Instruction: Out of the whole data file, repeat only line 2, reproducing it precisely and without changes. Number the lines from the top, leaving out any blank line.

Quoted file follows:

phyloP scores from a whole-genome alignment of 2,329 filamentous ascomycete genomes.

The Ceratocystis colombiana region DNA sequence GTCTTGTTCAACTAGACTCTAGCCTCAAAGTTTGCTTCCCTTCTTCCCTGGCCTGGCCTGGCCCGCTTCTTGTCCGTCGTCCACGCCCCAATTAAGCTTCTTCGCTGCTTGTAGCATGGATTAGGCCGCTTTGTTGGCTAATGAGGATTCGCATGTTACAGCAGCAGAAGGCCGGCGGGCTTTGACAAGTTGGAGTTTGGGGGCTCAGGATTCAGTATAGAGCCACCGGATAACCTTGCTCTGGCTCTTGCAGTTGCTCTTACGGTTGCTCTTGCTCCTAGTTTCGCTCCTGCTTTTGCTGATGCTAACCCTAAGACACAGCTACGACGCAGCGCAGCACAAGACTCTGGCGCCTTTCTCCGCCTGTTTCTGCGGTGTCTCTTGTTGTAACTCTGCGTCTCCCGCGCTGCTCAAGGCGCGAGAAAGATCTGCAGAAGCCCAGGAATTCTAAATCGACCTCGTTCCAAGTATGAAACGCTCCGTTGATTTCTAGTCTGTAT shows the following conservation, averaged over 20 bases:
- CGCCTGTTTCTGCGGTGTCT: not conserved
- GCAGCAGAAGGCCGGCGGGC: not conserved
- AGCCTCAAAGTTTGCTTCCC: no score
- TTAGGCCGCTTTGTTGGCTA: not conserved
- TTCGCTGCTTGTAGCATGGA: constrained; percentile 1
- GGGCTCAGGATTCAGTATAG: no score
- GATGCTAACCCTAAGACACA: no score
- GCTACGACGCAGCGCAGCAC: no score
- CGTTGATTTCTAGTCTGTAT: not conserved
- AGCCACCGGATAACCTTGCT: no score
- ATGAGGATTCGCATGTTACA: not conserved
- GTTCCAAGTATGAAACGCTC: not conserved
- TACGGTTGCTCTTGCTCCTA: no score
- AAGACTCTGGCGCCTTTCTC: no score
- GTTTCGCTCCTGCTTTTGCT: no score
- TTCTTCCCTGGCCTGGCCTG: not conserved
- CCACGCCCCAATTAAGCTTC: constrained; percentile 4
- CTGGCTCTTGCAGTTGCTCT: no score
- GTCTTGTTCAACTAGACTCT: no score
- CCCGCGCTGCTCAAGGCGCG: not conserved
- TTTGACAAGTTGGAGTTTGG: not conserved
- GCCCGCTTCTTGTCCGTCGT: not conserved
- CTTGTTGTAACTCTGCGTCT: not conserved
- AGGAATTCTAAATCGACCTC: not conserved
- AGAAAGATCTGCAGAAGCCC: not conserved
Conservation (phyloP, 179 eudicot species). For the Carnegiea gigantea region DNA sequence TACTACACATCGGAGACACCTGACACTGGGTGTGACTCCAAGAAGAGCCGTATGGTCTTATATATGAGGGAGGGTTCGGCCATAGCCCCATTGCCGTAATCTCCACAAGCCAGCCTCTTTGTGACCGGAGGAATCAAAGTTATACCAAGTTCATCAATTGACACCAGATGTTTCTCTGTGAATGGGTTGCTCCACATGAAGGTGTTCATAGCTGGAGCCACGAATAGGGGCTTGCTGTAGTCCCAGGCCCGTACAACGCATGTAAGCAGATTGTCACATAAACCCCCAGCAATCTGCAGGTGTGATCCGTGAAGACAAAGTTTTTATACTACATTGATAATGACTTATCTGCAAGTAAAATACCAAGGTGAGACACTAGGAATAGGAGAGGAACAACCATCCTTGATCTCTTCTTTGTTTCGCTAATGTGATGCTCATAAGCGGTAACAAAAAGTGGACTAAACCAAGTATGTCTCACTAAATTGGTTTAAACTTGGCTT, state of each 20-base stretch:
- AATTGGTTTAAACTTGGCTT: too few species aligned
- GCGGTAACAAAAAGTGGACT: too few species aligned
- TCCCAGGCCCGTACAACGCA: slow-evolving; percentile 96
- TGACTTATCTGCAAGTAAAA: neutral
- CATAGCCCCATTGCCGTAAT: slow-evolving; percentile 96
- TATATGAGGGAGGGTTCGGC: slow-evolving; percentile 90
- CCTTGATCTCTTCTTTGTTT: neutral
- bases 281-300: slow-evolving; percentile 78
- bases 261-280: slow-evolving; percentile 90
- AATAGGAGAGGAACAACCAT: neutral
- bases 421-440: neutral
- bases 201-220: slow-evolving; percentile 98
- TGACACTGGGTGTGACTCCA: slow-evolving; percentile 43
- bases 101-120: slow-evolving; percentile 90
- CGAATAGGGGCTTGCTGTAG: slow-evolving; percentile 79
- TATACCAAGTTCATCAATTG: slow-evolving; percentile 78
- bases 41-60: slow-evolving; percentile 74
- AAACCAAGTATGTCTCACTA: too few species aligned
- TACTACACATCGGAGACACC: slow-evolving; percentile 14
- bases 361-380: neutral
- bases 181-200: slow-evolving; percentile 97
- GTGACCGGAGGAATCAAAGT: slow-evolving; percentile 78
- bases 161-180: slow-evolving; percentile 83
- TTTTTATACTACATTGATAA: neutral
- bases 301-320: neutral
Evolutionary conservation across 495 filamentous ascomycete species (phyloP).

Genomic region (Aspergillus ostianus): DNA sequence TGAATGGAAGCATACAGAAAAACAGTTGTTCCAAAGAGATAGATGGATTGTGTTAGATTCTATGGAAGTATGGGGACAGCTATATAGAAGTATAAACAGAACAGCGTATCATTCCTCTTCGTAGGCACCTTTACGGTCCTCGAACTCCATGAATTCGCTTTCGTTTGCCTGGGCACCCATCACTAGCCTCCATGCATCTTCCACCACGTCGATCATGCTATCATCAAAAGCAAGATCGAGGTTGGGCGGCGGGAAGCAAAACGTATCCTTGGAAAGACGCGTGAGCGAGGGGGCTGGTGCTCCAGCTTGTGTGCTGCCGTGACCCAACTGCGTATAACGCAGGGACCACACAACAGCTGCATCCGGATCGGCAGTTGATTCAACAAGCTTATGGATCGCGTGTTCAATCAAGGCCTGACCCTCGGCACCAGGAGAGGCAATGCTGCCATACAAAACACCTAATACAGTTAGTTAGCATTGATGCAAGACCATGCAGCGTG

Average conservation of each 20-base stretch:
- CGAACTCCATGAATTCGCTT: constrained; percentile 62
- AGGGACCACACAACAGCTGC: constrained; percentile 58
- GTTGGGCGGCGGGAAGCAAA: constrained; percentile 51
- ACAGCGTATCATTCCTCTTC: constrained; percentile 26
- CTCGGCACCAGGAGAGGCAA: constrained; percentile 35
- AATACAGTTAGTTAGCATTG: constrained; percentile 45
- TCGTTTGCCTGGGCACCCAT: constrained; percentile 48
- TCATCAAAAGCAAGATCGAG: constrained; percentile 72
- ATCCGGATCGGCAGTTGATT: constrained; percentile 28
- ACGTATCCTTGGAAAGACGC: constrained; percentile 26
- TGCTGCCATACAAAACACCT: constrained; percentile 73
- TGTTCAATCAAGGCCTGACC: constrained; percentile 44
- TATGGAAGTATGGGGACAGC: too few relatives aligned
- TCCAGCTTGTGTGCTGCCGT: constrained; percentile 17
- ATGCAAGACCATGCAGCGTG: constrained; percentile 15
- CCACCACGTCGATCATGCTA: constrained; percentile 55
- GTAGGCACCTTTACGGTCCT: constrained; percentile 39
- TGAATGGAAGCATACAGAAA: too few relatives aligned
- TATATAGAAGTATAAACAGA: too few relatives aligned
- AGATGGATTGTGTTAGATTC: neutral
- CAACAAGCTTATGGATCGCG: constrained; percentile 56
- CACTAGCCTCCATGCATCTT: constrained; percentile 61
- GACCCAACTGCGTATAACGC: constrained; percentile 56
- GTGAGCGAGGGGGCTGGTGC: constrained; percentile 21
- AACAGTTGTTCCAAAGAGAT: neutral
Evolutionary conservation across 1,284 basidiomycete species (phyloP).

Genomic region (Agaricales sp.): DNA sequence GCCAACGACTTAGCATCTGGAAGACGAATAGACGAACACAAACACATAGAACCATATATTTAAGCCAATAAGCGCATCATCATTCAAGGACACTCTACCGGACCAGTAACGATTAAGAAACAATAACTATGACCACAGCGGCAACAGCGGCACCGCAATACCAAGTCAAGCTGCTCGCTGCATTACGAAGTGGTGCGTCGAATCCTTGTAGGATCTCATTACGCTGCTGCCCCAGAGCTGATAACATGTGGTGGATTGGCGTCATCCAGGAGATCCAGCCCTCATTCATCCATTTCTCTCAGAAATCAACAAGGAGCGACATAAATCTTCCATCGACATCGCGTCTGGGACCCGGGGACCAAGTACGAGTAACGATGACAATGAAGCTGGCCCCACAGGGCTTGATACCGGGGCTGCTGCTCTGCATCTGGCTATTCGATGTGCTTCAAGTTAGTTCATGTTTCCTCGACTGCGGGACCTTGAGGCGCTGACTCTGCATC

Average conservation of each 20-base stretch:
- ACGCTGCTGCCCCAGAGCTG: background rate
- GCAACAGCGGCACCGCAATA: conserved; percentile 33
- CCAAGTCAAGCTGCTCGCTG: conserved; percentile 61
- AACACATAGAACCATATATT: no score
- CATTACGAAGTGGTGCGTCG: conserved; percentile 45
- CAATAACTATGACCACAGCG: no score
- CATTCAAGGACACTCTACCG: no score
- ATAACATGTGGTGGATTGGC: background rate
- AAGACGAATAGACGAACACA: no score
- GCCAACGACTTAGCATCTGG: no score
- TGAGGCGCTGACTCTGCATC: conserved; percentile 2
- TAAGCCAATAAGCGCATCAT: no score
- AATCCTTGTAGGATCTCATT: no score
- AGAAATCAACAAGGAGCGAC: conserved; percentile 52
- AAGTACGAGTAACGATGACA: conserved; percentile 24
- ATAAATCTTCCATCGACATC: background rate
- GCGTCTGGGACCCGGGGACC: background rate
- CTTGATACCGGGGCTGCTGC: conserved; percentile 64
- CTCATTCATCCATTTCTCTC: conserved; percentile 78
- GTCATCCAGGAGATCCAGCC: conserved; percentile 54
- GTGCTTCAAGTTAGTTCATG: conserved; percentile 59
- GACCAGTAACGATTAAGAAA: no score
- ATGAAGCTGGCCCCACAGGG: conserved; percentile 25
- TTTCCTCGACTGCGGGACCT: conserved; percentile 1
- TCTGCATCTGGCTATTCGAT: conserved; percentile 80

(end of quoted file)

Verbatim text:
The Ceratocystis colombiana region DNA sequence GTCTTGTTCAACTAGACTCTAGCCTCAAAGTTTGCTTCCCTTCTTCCCTGGCCTGGCCTGGCCCGCTTCTTGTCCGTCGTCCACGCCCCAATTAAGCTTCTTCGCTGCTTGTAGCATGGATTAGGCCGCTTTGTTGGCTAATGAGGATTCGCATGTTACAGCAGCAGAAGGCCGGCGGGCTTTGACAAGTTGGAGTTTGGGGGCTCAGGATTCAGTATAGAGCCACCGGATAACCTTGCTCTGGCTCTTGCAGTTGCTCTTACGGTTGCTCTTGCTCCTAGTTTCGCTCCTGCTTTTGCTGATGCTAACCCTAAGACACAGCTACGACGCAGCGCAGCACAAGACTCTGGCGCCTTTCTCCGCCTGTTTCTGCGGTGTCTCTTGTTGTAACTCTGCGTCTCCCGCGCTGCTCAAGGCGCGAGAAAGATCTGCAGAAGCCCAGGAATTCTAAATCGACCTCGTTCCAAGTATGAAACGCTCCGTTGATTTCTAGTCTGTAT shows the following conservation, averaged over 20 bases: